Chancery Lane was among those deeply sceptical about whether the reforms will cut motor premiums – though not quite as outspoken as Stephen Cavalier, chief executive of leading PI firm Thompsons, who accused the government of a ‘craven capitulation to the insurance industry’. He said this also applied to the doubling of the small claims limit in other injury cases, adding: ‘Even the insurers’ own spokesman [has] conceded that the increased limit should not apply to workplace cases. Yet the government suggests it is prepared to go further still for its insurance friends by holding out the prospect of applying the £5k limit to all personal injury claims.
‘There has never been any suggestion of fraud in workplace claims and they have nothing to do with any supposed “whiplash epidemic”.’
Andrew Twambley, for the Access to Justice campaign group, said insurers will be ‘rubbing their hands in glee’, adding that a £5k RTA limit ‘will open the door for claims
management companies and cold callers to wreak further havoc on the market’.
Claimant lawyers submitted 56% of the 625 responses to the government’s consultation, with most opposing the increase in the small claims limit and a tariff system for whiplash damages.
Their input dwarfed that of the insurance lobby, which submitted 5%.
The Association of British Insurers, predictably, declared that the reforms ‘cannot come soon enough’.
Elsewhere, the bill will end the cross-examination of domestic violence victims by their abusive ex-partners in the family courts. Virtual hearings will be extended, allowing victims to take part in proceedings without having to meet their attacker face-to-face.
Last month justice minister Sir Oliver Heald told MPs that the lord chancellor had requested urgent advice on how to put an end to the practice, which is banned in the criminal courts.
Heald said the government was looking in particular at the provisions in the criminal law that prevent alleged perpetrators from cross-examining alleged victims in criminal proceedings, and how it might apply similar provisions in the family courts.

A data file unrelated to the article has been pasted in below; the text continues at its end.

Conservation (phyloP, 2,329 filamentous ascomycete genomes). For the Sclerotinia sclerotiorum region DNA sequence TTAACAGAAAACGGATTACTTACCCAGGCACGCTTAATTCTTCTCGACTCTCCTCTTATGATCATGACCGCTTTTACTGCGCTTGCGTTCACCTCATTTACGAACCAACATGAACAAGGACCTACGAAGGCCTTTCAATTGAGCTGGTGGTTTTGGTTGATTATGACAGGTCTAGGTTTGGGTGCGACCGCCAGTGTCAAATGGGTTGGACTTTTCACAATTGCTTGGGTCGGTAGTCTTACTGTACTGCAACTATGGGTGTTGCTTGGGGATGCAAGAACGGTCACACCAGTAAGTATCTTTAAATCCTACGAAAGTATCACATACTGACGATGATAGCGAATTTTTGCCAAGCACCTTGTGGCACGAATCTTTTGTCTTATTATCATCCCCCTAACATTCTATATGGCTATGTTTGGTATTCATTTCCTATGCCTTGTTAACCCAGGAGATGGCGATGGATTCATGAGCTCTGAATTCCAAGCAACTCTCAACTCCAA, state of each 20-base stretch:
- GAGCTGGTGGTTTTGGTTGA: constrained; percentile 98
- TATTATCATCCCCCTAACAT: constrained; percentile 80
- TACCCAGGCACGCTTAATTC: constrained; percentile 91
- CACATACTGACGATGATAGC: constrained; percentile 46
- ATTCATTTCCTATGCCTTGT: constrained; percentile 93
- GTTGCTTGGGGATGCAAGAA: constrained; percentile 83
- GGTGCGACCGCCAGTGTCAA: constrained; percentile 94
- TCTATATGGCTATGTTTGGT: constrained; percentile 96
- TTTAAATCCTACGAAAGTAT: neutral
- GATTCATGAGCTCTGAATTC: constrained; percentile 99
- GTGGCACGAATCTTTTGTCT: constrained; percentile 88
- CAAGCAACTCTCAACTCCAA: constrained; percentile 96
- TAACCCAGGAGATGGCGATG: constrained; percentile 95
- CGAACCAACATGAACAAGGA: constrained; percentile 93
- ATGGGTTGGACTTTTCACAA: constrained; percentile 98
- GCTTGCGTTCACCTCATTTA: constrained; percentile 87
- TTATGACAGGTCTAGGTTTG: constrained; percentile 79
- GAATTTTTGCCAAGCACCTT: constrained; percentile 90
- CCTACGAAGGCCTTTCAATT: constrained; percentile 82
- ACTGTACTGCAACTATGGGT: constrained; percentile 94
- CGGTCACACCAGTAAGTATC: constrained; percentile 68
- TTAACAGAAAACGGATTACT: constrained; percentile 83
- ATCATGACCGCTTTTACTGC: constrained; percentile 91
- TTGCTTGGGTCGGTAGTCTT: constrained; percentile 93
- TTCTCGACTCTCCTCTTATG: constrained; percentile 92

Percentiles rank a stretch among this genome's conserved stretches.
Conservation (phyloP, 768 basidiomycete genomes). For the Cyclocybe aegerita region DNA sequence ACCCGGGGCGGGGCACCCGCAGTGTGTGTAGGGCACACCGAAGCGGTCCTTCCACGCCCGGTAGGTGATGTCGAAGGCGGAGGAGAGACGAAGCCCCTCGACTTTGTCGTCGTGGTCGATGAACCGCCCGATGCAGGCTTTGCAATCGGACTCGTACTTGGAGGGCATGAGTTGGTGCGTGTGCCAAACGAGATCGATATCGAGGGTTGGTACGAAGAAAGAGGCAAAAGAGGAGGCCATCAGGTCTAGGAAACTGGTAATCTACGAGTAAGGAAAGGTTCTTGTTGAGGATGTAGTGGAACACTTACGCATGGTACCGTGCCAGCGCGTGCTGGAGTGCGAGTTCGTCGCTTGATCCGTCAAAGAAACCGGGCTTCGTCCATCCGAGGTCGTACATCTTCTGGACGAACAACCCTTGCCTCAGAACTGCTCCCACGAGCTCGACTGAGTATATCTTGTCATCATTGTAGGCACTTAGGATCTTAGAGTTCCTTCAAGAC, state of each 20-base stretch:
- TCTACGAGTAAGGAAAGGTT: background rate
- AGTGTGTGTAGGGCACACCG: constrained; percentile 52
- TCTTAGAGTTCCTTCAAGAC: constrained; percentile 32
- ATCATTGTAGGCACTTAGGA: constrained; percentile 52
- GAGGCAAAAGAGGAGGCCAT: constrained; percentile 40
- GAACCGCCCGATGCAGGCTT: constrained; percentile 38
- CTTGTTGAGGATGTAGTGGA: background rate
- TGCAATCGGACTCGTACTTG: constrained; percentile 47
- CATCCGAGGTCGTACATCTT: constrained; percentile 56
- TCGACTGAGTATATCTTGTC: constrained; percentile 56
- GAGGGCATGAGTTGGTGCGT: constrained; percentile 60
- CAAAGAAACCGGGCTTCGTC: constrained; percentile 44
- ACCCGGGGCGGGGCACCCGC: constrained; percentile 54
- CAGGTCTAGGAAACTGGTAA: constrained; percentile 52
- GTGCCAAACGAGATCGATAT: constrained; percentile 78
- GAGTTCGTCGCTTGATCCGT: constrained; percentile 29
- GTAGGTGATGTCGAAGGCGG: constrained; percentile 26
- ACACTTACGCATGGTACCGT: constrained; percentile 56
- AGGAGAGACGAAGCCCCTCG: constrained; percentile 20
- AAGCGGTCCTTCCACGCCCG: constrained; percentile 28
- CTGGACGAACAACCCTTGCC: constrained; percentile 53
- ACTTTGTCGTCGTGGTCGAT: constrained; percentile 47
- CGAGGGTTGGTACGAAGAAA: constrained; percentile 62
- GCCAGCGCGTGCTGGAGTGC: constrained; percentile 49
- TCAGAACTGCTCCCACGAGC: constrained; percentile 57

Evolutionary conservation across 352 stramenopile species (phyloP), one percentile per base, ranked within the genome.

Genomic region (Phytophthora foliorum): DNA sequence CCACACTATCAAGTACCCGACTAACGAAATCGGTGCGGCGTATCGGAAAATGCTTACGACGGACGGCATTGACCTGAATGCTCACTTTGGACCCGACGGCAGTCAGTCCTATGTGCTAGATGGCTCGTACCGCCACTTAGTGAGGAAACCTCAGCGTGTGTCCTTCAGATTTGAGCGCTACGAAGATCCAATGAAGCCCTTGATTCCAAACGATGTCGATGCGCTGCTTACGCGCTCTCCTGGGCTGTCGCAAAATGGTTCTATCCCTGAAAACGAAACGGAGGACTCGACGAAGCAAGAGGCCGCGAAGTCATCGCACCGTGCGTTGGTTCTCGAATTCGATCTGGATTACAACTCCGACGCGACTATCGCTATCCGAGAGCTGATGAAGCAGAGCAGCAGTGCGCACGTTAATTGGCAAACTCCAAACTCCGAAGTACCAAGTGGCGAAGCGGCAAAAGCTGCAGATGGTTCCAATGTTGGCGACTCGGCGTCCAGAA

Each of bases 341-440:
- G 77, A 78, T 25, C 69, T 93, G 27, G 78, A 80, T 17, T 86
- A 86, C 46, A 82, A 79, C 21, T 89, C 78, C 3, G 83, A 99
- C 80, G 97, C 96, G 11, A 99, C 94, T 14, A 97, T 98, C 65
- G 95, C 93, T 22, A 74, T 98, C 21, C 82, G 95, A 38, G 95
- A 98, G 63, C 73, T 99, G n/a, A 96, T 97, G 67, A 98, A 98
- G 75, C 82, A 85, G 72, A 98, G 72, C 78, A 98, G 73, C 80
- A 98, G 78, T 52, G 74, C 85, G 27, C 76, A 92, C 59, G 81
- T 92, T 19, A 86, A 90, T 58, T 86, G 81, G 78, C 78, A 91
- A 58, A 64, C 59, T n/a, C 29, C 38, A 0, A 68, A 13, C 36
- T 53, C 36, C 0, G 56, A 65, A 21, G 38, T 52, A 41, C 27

Sir James Munby, president of the Family Division, first highlighted concerns about vulnerable witnesses giving evidence in family proceedings in 2014, setting up a working group.
The bill will also effect plans for digital justice set out in the Transforming Our Justice System strategy. Interested members of the public will be able to view ‘virtual’ court hearings from purpose-built booths in court buildings. The proposal is an attempt to counter threats to open justice by a courts system increasingly operating digitally. Court listings and case results will also be published online.
Other digital measures include:
- Automatic online convictions with statutory standard penalties for some criminal offences. Offenders charged with certain non-custodial offences such as evading transport fares will be able to plead guilty online, accept a conviction, be issued a penalty and pay that penalty there and then;
- Online court. The bill provides for digital services to enable businesses to issue and pursue claims quickly; and
- Virtual hearings. These will be extended to allow victims of crime to take part without having to meet the accused face to face. They will also enable many hearings, such as bail applications, to be resolved via video or telephone conferencing.